Based upon the scope of the AI assistant, there are five altitudes of development that all come with their own design patterns. Based on your scope, you should follow the right design patterns accordingly. For example, when you have a simple chatbot, functional design is sufficient. However, if your AI assistant handles personalized and transactional journeys, then design patterns that contribute to trust become more important as well.
- StepPotential - founding value lock-in. Being inclusive, human-centric, empathetic, and goal driven.
- Function – mainly FAQ bots with basic integration. Design patterns include acknowledgements, confirmations, clear prompts, discourse markers, active language, never a dead-end-street, and others. This helps people get basic value from the assistant.
- Trust - integrating your bot through multiple channels. Detailed persona, consistency, personality, and onboarding content, explainability, and accountability. This helps people feel more comfortable around the assistant.
- Behavior – proactive contextual and omnichannel capabilities. Reciprocity, commitment, social proof, authority, liking and scarcity. These psychological design patterns help the assistant truly influence people’s behavior, whether it’s helping a customer trying to buy, managing emotions in customer support, or guiding patients in behavioral therapy.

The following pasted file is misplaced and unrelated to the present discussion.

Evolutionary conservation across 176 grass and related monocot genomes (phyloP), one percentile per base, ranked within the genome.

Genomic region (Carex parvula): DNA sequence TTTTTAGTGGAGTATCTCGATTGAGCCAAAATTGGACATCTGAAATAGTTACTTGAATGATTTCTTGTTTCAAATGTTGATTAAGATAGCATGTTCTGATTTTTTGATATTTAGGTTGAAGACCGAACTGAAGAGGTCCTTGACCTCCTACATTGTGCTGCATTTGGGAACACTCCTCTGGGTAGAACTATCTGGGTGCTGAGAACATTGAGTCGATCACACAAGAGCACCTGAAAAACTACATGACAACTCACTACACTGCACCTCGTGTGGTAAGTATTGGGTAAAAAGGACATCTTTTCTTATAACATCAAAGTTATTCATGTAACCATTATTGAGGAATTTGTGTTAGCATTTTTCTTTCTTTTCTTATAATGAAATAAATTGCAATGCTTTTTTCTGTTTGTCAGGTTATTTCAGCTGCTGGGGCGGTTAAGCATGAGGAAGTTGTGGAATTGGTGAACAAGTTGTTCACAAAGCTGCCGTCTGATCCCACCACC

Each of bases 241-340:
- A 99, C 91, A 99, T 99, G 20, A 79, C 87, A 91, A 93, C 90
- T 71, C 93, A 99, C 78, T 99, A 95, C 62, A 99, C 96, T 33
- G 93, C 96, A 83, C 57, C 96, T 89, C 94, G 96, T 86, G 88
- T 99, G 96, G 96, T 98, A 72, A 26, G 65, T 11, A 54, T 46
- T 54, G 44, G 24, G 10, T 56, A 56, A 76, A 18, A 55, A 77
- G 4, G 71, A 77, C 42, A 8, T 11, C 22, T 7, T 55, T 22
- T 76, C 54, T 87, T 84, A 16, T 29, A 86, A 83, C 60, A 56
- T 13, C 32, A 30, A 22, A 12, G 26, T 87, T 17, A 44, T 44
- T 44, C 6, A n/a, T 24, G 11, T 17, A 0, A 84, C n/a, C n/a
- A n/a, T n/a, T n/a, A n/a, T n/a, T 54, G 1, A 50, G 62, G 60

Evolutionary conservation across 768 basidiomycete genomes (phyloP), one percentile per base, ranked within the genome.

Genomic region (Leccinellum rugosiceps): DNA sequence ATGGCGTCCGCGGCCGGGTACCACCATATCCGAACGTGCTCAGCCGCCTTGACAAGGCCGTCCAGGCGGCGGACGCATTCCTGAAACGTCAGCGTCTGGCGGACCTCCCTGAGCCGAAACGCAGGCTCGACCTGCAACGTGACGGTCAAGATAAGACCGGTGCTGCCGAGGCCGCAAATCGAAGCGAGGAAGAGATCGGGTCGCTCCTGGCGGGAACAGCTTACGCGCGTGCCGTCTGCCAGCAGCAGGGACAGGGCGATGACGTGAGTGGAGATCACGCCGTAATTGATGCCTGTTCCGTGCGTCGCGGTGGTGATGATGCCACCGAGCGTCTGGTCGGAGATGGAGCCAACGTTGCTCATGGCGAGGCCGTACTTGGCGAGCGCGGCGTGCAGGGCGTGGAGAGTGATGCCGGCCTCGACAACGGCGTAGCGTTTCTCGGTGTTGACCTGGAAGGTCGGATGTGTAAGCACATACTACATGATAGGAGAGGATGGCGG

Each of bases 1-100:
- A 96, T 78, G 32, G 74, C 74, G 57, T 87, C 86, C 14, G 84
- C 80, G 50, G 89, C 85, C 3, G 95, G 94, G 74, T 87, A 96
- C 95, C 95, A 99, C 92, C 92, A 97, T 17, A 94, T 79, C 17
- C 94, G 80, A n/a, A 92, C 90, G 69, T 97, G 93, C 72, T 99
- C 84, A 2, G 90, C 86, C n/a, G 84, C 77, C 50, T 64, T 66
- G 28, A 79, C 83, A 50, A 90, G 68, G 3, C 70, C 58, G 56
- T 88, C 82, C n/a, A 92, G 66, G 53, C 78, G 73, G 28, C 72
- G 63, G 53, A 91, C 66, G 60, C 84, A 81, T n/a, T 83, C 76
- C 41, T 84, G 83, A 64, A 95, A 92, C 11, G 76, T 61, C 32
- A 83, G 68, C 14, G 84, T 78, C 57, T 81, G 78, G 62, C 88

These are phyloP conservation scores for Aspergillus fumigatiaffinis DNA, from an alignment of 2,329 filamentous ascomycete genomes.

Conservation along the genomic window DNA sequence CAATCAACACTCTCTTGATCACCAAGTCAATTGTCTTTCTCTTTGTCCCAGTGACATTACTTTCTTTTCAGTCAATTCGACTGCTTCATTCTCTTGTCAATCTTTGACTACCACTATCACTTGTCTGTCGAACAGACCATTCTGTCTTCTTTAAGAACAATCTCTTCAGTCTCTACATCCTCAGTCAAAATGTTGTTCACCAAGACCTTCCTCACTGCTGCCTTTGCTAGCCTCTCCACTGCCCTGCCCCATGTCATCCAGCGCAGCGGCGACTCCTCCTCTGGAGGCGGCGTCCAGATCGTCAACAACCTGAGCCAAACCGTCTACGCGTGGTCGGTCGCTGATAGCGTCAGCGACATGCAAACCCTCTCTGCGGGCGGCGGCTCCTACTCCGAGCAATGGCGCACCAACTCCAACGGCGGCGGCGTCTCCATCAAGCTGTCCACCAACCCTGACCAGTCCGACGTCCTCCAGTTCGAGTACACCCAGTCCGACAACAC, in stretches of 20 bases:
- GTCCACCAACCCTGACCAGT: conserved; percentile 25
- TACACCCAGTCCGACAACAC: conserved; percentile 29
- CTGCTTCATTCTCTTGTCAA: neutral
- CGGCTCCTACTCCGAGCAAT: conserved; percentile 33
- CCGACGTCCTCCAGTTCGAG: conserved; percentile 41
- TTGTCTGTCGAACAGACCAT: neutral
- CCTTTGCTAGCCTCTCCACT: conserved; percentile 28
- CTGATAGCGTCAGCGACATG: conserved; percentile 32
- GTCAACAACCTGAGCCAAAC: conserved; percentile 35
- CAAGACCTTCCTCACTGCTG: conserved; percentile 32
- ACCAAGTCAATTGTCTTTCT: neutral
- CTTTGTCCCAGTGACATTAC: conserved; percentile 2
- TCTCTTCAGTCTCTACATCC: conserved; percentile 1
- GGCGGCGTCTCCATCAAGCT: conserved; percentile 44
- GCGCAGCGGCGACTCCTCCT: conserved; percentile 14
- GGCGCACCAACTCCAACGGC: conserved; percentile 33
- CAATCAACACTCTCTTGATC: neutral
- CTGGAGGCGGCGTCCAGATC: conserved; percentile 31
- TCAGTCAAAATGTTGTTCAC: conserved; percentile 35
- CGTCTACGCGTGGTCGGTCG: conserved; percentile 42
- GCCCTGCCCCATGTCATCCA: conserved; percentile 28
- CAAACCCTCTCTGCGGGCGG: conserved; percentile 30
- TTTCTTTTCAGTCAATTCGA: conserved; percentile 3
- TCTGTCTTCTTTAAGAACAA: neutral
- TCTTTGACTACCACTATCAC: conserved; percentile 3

- Delight - the bot that reaches the delight stage can be the first point of contact and can help with almost everything. It has visual and sonic design, custom voices, virtual beings and is a seamless and consolidated experience. People will reach out to this assistant first because they know it will get the job done. This is the holy grail of conversational AI.
Step 5. Maintain the balance within the integral strategy framework
No matter how you reach your goals, there will always be four elements that are integral to success. They are the key ingredients in the conversation AI cake – remove one, the recipe falls apart and the cake is inedible.
Everything you implement should nurture and develop these four elements, so they mature over time and deliver conversation AI excellence.